The major impact from the cyclone is expected over southeast, east-central and northeast Arabian Sea, Lakshadweep – Maldives and Lakshadweep Islands and along the coats of Kerala, Karnataka, Goa, Maharashtra and Gujarat. (CYCLONE TRACKER: IMD.)
The major impact from the cyclone is expected over southeast, east-central and northeast Arabian Sea, Lakshadweep – Maldives and Lakshadweep Islands and along the coats of Kerala, Karnataka, Goa, Maharashtra and Gujarat. (CYCLONE TRACKER: IMD.)

Tauktae likely to be a very severe cyclonic storm: IMD

It is very likely to intensify into a cyclonic storm during the next 24 hours and is also expected to intensify further during the subsequent 24 hours. Tauktae is likely to move north north-eastwards initially for some more time and then move north-north westwards and reach the Gujarat coast by May 18 morning.
By Jayashree Nandi
PUBLISHED ON MAY 14, 2021 05:40 PM IST

Tauktae, once formed, is likely to intensify into a ‘very severe cyclonic storm’ with wind speed of 150 to 160 kmph gusting to 175 kmph on May 17, according to the latest forecast by the India Meteorological Department (IMD).

The depression over Lakshadweep area has moved north-north-eastwards with a speed of about 19 kmph and is now centred over Lakshadweep about 30 km south southwest of Amini Divi, 320 km west-southwest of Kannur (Kerala), 1120 km south southeast of Veraval (Gujarat) at about 11.30 am on May 14.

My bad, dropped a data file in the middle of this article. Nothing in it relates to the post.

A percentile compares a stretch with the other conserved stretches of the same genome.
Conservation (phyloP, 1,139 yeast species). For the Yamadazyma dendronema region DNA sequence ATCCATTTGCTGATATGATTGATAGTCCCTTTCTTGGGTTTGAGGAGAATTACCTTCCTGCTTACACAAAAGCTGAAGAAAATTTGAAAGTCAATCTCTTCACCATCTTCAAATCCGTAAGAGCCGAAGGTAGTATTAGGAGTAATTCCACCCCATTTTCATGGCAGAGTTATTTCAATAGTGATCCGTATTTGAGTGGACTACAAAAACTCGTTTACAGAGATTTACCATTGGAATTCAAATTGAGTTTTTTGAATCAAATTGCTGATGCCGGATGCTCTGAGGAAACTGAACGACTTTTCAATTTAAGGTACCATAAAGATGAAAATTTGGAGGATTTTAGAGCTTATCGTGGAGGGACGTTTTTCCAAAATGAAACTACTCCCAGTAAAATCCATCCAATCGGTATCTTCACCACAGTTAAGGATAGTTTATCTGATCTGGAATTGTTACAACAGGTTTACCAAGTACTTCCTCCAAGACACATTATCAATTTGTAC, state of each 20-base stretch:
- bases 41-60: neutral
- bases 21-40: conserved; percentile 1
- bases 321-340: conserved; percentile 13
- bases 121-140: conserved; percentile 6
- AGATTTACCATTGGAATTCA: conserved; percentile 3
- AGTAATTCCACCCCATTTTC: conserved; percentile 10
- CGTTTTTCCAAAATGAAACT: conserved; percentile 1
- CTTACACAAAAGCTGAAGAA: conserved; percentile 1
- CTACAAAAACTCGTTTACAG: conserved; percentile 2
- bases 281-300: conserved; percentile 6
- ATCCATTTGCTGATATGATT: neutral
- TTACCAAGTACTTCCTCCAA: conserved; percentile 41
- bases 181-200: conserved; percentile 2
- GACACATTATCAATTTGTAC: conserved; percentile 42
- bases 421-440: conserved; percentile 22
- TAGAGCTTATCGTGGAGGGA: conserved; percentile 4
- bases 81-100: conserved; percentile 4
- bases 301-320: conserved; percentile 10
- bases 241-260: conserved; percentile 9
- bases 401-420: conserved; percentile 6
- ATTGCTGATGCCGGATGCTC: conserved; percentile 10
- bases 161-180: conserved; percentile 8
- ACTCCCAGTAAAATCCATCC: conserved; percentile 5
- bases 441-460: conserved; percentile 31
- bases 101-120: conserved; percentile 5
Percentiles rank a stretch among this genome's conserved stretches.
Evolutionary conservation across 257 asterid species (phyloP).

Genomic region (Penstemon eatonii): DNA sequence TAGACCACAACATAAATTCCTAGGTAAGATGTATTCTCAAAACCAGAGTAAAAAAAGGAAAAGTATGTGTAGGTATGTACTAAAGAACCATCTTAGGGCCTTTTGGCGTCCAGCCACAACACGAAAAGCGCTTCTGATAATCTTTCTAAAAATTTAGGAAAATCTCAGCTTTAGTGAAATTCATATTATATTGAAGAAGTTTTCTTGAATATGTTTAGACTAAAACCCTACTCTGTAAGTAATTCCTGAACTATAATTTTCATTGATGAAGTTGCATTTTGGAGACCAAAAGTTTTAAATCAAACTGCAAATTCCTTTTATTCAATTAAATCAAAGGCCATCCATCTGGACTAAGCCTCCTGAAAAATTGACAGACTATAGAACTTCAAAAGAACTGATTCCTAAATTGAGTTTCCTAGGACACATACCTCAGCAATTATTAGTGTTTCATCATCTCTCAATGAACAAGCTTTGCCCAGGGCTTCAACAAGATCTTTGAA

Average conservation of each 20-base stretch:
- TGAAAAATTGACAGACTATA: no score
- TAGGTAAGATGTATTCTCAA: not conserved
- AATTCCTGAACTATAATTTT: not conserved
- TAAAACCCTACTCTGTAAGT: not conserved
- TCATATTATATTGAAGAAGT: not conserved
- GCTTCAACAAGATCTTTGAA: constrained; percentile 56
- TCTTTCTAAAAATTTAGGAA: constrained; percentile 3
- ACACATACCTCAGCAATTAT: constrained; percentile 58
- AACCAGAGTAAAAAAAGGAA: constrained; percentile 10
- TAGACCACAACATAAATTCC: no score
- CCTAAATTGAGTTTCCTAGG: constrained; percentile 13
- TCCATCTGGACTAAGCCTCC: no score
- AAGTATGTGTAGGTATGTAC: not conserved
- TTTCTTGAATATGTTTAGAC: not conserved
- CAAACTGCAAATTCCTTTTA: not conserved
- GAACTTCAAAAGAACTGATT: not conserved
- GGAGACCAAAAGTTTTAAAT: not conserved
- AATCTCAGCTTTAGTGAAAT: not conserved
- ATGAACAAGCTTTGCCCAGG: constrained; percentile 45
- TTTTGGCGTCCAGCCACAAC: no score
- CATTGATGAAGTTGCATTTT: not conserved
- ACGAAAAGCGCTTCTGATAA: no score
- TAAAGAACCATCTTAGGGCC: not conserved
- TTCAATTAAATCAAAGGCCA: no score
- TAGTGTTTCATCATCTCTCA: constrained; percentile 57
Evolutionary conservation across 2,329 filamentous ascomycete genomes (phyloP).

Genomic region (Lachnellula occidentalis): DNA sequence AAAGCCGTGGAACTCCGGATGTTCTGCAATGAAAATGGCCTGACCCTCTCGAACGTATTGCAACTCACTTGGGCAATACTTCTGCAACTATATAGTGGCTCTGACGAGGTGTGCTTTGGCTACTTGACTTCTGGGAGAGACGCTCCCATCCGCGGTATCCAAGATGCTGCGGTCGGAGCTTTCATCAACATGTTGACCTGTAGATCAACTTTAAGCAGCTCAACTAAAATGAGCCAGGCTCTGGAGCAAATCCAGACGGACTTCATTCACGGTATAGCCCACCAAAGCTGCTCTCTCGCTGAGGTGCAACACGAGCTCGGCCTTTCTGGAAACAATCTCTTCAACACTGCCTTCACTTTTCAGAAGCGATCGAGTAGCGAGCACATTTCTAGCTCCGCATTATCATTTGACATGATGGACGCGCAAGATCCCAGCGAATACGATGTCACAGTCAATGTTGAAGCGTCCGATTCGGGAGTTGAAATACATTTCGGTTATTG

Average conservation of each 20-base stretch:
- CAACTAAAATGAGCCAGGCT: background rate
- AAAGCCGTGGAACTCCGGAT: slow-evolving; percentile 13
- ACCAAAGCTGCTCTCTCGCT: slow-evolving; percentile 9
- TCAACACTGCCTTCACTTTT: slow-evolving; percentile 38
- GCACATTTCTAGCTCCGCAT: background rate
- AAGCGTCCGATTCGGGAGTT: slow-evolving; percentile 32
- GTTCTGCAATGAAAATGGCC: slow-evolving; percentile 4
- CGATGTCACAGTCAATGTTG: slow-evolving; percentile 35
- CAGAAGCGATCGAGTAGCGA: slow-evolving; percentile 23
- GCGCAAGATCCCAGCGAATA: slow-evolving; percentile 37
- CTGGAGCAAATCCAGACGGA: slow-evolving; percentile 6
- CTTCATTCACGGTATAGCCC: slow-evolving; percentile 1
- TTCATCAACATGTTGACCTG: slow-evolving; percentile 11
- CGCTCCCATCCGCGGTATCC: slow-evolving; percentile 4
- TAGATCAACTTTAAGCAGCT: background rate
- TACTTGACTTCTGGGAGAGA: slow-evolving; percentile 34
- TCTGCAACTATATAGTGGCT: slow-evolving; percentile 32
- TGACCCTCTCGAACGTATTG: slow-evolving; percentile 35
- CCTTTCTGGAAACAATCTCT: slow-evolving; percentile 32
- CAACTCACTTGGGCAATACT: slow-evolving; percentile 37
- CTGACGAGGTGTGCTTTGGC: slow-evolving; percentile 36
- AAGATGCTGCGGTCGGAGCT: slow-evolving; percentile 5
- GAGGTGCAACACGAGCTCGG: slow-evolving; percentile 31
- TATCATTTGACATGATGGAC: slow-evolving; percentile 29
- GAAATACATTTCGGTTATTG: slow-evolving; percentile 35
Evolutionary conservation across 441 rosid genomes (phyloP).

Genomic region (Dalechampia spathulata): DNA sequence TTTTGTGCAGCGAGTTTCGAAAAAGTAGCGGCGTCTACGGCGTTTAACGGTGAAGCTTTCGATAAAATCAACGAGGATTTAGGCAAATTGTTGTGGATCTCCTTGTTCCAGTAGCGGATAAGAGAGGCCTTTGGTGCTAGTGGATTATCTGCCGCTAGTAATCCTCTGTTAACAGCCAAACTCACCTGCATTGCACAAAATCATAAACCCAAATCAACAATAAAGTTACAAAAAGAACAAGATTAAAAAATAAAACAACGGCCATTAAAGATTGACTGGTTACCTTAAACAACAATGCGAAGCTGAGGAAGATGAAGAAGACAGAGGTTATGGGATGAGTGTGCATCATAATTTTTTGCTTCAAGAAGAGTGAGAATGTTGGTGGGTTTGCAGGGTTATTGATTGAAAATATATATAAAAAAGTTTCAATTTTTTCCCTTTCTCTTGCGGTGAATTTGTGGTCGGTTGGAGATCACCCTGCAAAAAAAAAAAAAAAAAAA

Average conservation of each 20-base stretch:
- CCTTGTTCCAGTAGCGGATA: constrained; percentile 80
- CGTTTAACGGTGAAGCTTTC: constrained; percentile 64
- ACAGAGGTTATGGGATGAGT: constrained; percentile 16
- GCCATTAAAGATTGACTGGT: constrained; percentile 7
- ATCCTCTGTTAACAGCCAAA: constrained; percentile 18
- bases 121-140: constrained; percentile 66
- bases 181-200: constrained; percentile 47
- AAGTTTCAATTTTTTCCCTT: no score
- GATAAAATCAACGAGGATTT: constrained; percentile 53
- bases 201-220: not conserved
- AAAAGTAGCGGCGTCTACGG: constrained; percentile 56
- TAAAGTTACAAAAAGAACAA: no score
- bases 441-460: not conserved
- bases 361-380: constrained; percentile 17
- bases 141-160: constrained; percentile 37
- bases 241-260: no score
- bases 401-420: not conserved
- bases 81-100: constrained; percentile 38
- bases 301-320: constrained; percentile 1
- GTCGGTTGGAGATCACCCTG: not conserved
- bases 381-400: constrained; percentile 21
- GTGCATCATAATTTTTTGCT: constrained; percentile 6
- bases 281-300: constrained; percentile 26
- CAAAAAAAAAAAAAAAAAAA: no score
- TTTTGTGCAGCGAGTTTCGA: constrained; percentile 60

It is very likely to intensify into a cyclonic storm during the next 24 hours and is also expected to intensify further during the subsequent 24 hours. Tauktae is likely to move north north-eastwards initially for some more time and then move north-north westwards and reach the Gujarat coast by May 18 morning.

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There is no consensus among models yet on whether the very severe cyclonic storm will cross the Gujarat coast. “As on today we cannot say very clearly if it will cross the Gujarat coast. But the probability of crossing the coast cannot be ruled out. It may skirt the coast early on May 18. Because it’s a large system, it will bring a lot of heavy and extremely heavy rainfall in its path. It is also an intense system,” said Sunitha Devi, in charge, cyclones at IMD.

Most cyclones develop in the Arabian Sea during May end and early June. “Vayu was a very severe cyclonic storm which formed over Arabian Sea in early June in 2019. The 1998 Gujarat cyclone also formed in early June. So, while cyclone formation in May in the Arabian Sea is rare, it often happens when monsoon sets in,” added Sunitha.

According to “Assessment of Climate Change over the Indian Region,” a report released by the Union ministry of earth sciences last year, observations indicate that frequency of extremely severe cyclonic storms (ESCS) over the Arabian Sea has increased during the post-monsoon seasons of 1998–2018. Most models are projecting a higher sea surface warming in the Arabian Sea than the Bay of Bengal.